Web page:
Stin knows he fucked up. At the Peter Pan Mini Golf entrance, Stin and Flenser founder Jonathan Tuite both sit in the sun, baking. A teenager in a Korn shirt walks by. Stin loves Korn. They’re his favorite band. He’s seen Korn more than a dozen times. He’s traveled across state lines to attend Korn shows. The previous night, while waiting for the lightning storm to end, Stin told me stories about past Korn shows. But when he encounters a fellow child of the Korn in the wild, Stin can’t even manage a bare-minimum “nice shirt.” Maybe he’s being mindful of the optics of a grown man approaching a kid about his Korn shirt, or maybe the heat has simply robbed him of whatever social energy it would take to make this connection.

Stin, who bears a striking resemblance to the actor Jason Mantzoukas, still has his day job, but he’s getting ready to quit before Chat Pile set out on tour. The enormity of this new phase of his life is just starting to dawn on him. “This weekend’s proof of how hard it can be,” Stin says. “Standing around for nine hours in the heat, being social all day, staying up late, losing sleep, all that stuff. It’s not like it’s the easiest thing in the world, but it certainly beats the nine to five.” He mostly sounds like he’s convinced himself.

One by one, Stin’s bandmates roll up, reluctance radiating off of in like waves. Raygun Busch, in particular, is almost visibly sulking. For the past two nights, he’s used the valuable between-songs portion of Chat Pile’s sets to urge the Austin crowds to go visit the gas station from the original Texas Chain Saw Massacre, just outside of town. “Holy ground,” he calls it. He’s been to that gas station before, more than once, but he would like to head back this afternoon. The man has a pilgrimage to make. He’d rather be on the road, not playing mini-golf in near-unendurable heat. There’s a tiny horror-memorabilia museum in that gas station now, and I make a lame joke about how it would be funny if that station had become a Sheetz. A couple of the guys in the band give me sympathy-chuckles, but Raygun seems downright horrified at the very thought.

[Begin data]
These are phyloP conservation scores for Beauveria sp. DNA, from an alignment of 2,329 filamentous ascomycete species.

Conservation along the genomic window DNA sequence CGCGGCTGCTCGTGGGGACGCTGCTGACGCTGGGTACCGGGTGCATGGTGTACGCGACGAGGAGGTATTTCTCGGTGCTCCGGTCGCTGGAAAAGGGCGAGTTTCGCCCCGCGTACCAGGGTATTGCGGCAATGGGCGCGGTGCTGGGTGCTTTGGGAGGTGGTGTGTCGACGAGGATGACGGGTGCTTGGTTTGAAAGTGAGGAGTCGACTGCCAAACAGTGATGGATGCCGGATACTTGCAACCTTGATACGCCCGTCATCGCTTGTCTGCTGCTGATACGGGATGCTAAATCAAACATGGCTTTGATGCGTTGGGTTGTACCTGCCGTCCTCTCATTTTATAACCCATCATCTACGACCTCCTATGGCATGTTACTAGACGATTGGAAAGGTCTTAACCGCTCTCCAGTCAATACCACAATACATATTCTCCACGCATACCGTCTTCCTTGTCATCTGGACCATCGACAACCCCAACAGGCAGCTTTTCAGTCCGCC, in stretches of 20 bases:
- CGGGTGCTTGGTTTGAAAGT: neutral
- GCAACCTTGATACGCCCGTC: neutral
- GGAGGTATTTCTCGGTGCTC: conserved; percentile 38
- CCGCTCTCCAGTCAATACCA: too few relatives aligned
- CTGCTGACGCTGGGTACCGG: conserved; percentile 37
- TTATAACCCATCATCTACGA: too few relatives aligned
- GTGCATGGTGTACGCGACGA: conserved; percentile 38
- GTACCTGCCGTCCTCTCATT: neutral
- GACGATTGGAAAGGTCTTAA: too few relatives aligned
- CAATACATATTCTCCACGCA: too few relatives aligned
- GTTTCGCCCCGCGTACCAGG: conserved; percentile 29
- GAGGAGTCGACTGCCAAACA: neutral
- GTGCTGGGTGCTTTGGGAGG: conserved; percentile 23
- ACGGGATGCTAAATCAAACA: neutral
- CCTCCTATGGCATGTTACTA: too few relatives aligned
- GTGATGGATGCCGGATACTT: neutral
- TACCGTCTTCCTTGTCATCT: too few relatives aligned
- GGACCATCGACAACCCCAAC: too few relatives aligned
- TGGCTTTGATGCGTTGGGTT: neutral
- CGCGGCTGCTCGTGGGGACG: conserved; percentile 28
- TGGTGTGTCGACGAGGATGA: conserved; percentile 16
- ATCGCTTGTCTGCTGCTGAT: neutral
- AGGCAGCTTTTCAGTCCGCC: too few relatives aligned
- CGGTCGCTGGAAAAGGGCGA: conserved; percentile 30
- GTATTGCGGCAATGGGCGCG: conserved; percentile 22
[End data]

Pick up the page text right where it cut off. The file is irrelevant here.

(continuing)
Are we really going to play mini golf? Really? For real? Or are the Chat Pile guys just going to pose for quick portraits by the clown head before we all head off for an on-the-record interview somewhere that’s fit for human habitation? No, someone decides, fuck it, we’re playing. We play. We don’t do the full course, but we get through nine holes, and we feel great about it. We feel accomplishment. We have been faced with extreme conditions, and in the name of internet-based music journalism, we have overcome.

Jay Ybarra